August 2, 2011 Features

Cochlea Under Construction

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Anatomy and physiology of the peripheral auditory system is a cornerstone course in any AuD program. Because of their complex and abstract nature, however, the concepts in the course may be difficult for students to grasp. To explain the anatomy and physiology of the auditory system, the instructor may rely on images, computer-generated animations, and lectures. Alternately, the instructor can develop a balance of multiple educational methods to optimize student learning.

Multi-modal educational approaches—using multiple approaches to teach course content—have been shown to be ecologically valid in several educational settings (e.g., Aleven & Koedinger, 2002; Moreno & Mayer, 2007), but the approach is important when dealing with scientific content because it may foster students' ability to generalize knowledge from one phenomenon to another (Kozma, 2003). In particular, this approach has been shown to increase students' learning and enjoyment of anatomy and physiology courses (Krontiris-Litowitz, 2008; Skinder-Meredith, 2010).

AuD students at the University of South Dakota (USD) embarked on a multi-modal educational exploration of the anatomy and physiology of the auditory system in the fall of 2010. The final project for the course was a group task that required students to design, develop, and build a model of the human cochlea that could accurately demonstrate the anatomy and physiology of the system. This project led students to develop metacognitive strategies—that is, to think about their thinking. Those who use metacognitive strategies approach problems by trying to predict outcomes, explain ideas, activate prior knowledge, and learn from failures (Bransford et al., 2000). The instructor's role was to provide the framework of knowledge through multi-modal lecture (verbal lecture combined with 2-D, 3-D, and interactive visual aids) and to scaffold student learning to integrate new knowledge within a broader understanding.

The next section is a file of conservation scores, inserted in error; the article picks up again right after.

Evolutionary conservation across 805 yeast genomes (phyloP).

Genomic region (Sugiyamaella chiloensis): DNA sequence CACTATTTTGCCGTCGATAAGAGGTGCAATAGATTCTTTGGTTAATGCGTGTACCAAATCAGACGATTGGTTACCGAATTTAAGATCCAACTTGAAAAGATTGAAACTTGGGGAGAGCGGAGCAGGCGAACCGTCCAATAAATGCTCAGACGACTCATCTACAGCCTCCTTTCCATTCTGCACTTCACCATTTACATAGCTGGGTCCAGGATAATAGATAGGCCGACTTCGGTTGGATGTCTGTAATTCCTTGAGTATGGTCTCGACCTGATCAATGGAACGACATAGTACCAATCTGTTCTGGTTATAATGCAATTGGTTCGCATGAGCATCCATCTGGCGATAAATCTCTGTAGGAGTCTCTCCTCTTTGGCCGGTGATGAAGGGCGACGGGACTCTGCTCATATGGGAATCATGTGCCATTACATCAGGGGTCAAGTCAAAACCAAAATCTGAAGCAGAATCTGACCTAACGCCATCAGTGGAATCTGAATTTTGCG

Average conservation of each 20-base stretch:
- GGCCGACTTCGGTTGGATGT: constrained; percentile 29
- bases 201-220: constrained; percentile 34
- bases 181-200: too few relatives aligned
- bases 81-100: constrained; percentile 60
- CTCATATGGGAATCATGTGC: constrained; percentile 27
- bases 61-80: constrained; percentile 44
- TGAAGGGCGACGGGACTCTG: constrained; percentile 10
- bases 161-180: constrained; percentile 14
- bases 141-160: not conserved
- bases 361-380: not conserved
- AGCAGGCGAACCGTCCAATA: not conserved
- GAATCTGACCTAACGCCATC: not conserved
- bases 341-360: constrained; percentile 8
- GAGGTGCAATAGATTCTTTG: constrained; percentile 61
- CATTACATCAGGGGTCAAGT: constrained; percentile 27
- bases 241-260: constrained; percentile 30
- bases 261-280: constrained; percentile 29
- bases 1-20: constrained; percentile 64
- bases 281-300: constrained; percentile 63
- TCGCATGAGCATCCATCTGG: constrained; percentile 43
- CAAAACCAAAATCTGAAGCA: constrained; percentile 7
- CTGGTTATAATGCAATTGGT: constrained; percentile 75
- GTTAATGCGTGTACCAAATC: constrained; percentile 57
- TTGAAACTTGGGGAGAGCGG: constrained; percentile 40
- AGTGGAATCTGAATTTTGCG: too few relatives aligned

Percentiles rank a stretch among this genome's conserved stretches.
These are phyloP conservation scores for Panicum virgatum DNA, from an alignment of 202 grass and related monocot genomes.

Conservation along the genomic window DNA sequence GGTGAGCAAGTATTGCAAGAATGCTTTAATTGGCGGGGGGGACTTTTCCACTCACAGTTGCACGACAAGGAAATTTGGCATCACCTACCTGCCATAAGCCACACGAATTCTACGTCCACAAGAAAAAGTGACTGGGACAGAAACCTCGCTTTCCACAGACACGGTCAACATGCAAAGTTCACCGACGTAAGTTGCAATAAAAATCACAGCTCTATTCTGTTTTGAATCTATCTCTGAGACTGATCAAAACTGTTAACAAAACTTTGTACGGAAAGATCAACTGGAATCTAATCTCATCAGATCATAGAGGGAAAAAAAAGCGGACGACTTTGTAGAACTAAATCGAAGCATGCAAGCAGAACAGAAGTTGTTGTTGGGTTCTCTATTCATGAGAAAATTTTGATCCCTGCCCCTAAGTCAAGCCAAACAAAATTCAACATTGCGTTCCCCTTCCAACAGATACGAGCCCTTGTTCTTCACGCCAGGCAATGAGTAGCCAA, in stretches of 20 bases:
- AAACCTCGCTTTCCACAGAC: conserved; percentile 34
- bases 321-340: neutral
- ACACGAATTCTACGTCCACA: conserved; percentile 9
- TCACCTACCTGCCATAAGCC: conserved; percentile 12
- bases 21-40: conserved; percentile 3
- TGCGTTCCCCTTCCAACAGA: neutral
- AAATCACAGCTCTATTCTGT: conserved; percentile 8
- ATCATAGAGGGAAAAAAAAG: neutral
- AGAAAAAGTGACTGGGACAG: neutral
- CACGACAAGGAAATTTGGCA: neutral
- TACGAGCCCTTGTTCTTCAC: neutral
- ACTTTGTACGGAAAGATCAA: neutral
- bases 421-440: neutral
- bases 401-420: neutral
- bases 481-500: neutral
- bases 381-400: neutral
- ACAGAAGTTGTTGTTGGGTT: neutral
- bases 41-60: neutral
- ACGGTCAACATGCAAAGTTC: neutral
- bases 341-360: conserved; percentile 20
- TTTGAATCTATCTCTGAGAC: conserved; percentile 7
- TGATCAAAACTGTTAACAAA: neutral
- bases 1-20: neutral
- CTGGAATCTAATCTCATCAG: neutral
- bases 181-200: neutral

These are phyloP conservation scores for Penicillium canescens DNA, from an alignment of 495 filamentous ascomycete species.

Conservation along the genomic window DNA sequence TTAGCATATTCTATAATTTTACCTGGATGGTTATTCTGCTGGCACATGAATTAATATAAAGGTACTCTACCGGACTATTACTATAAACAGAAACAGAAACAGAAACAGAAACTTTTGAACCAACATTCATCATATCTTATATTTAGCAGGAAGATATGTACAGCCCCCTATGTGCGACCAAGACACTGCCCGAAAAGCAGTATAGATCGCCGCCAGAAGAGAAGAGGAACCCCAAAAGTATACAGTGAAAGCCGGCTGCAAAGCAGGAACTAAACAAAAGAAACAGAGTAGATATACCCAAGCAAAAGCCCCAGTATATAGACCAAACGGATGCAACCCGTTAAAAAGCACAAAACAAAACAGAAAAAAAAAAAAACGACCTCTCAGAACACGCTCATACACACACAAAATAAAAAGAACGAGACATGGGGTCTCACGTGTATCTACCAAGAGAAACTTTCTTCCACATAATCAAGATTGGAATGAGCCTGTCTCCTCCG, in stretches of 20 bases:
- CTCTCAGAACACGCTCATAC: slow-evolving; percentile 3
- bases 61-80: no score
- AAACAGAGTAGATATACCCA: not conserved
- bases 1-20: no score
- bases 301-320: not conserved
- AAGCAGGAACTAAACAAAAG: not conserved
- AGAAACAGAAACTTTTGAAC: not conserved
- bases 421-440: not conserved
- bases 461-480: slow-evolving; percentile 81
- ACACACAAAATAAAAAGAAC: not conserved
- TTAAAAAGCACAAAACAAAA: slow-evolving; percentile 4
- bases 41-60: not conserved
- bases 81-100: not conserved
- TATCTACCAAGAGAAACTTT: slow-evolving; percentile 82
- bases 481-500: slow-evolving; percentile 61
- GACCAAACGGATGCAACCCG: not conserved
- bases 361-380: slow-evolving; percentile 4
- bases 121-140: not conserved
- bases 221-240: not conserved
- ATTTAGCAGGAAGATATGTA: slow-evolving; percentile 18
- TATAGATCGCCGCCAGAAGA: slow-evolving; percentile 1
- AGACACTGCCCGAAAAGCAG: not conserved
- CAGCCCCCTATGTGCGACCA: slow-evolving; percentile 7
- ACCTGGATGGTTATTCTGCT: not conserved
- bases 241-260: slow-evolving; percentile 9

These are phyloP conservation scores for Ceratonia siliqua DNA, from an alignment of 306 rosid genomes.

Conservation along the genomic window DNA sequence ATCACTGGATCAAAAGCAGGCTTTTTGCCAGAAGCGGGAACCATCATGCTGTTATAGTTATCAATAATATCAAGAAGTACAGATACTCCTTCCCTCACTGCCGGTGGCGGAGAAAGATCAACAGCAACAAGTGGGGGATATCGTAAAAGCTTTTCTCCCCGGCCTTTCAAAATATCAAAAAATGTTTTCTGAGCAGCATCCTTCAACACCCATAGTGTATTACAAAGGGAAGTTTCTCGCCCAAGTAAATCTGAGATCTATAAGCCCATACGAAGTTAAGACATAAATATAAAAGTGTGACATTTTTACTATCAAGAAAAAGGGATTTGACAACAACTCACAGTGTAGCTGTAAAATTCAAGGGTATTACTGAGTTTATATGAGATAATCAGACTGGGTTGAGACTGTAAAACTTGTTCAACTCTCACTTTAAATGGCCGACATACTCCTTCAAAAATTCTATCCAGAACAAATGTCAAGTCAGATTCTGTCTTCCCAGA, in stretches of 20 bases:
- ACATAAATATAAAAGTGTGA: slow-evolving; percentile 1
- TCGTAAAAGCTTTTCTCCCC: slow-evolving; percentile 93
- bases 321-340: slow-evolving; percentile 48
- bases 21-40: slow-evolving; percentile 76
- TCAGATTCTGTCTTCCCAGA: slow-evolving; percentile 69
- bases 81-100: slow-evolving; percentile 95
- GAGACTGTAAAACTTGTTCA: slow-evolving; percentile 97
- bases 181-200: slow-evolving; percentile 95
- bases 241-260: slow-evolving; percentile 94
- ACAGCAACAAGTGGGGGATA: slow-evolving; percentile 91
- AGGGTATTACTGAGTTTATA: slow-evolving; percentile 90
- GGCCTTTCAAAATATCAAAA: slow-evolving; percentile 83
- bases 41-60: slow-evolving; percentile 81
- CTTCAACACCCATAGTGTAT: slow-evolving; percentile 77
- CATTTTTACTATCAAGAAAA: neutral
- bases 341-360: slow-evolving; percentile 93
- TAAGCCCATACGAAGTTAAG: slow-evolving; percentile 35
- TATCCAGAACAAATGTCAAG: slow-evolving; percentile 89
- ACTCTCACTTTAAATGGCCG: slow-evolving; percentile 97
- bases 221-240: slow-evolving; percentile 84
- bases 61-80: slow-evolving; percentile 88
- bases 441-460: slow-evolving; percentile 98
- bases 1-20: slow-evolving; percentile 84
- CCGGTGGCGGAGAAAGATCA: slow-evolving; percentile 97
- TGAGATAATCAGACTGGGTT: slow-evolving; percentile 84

Discussion of this project with fellow faculty members across several institutions often elicited responses of "Are you sure they can do it?" and "That might be too complicated for them to complete." The overarching goal was not necessarily for the students to build a functioning model, but rather for them to synthesize the knowledge gained through lecture and readings into a cohesive understanding of the system. The students ultimately surpassed these initial reactions, successfully building quasi-functional models of the cochlea. In their final reports, students indicated that to build the model they had to understand how the anatomy of the cochlea tied in to the physiology of the system. Based on the congruence between student comments and the goal for the project, this multi-modal metacognitive project was deemed a success.

Project Description 

The goal for the project was for students to engage in metacognitive strategies to form a complete, cohesive understanding of the auditory system and to demonstrate that understanding by constructing a quasi-functional model of the membranous cochlea and cochlear partition.

Students worked in groups of five—assigned by the instructor on the first day of class—to build a model that accurately demonstrated the anatomy and physiology of the cochlea such that mechanical input to the model would result in respective movements within the organ of Corti. The model needed to be large enough to allow for ease of viewing this process. Students had complete freedom to choose the materials used to construct the model.

Groups also were required to blog each week about progress and problems. This requirement had two purposes: to prevent students from delaying the start of the project until the end of the term, and to give the instructor insight into the groups' thought processes that could be used to provide guidance, inform comments, and answer questions. The project culminated with group demonstrations of their models for the instructor during the final week of class. As part of the demonstration, students described the development of the model and discussed how it reflected the anatomy and physiology of the membranous cochlea and cochlear partition.